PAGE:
The Israeli corporate bond market is highly transparent and predominantly traded on the Tel Aviv Stock Exchange (TASE) continuous limit order book.
By contrast, corporate bond markets in the U.S. and Europe are structured as dealer-based over-the-counter (OTC) markets; there is little-to-no volume on the exchanges, even for exchange-listed bonds. Legislators in the U.S. appear to prefer exchange trading; in the wake of the crisis, they are presently trying to move derivatives markets from OTC trading to the exchange. In Europe there is at least some interest in doing the same for the corporate bond market. However, exchange trading is not necessarily superior to OTC trading.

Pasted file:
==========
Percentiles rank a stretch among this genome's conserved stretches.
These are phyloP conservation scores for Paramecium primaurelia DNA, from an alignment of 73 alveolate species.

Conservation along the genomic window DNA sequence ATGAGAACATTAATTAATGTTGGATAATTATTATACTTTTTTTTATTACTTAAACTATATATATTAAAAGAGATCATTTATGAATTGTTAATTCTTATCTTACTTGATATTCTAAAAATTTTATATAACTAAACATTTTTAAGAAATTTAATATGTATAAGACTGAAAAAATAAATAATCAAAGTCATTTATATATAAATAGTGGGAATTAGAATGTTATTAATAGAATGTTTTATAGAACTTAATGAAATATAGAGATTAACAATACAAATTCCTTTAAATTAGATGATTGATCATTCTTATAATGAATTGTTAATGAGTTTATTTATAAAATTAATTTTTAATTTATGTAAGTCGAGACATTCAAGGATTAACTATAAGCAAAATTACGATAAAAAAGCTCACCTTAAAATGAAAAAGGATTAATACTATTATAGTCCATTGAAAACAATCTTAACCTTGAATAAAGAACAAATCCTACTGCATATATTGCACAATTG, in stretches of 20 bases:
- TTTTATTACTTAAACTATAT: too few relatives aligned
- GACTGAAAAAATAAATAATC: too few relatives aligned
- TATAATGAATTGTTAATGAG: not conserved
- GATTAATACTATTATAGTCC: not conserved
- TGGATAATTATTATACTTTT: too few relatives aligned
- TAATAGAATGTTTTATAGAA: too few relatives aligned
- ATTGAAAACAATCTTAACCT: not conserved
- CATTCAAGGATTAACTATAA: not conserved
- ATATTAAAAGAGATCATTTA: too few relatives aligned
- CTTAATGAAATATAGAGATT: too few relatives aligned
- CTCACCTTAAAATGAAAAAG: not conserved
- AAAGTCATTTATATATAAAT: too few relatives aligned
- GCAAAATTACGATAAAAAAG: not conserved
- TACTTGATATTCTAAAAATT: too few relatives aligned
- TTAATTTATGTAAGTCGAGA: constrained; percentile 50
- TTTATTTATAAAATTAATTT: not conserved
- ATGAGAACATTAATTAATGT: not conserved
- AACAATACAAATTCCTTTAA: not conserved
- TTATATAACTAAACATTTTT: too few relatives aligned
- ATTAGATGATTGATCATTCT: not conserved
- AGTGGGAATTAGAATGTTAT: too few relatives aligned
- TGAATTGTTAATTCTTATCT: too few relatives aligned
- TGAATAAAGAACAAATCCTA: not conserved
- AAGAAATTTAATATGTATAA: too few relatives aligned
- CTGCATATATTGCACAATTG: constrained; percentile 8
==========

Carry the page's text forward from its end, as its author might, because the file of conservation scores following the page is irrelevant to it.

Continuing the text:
This report from the Koret-Milken Institute Fellows Program highlights the relevant issues for assessing market quality in Israel and puts forward a detailed empirical analysis of the liquidity of the tradable corporate bond market in Israel. It provides an overview of the structure of the Israeli bond market, descriptive statistics regarding the limit order book and an examination of liquidity on the limit order book at heterogeneous trade sizes. It also examines liquidity "down the book" for a broad sample of Israeli bonds for an extended period of time.
The authors analyze a large sample of bond securities for March 2009 and January 2010, and, for reference, down-the-book liquidity for TASE-traded equity securities in January 2010. They conclude that down-the-book liquidity measures do contribute additional information to investors in a sample of equities but not in a sample of bonds.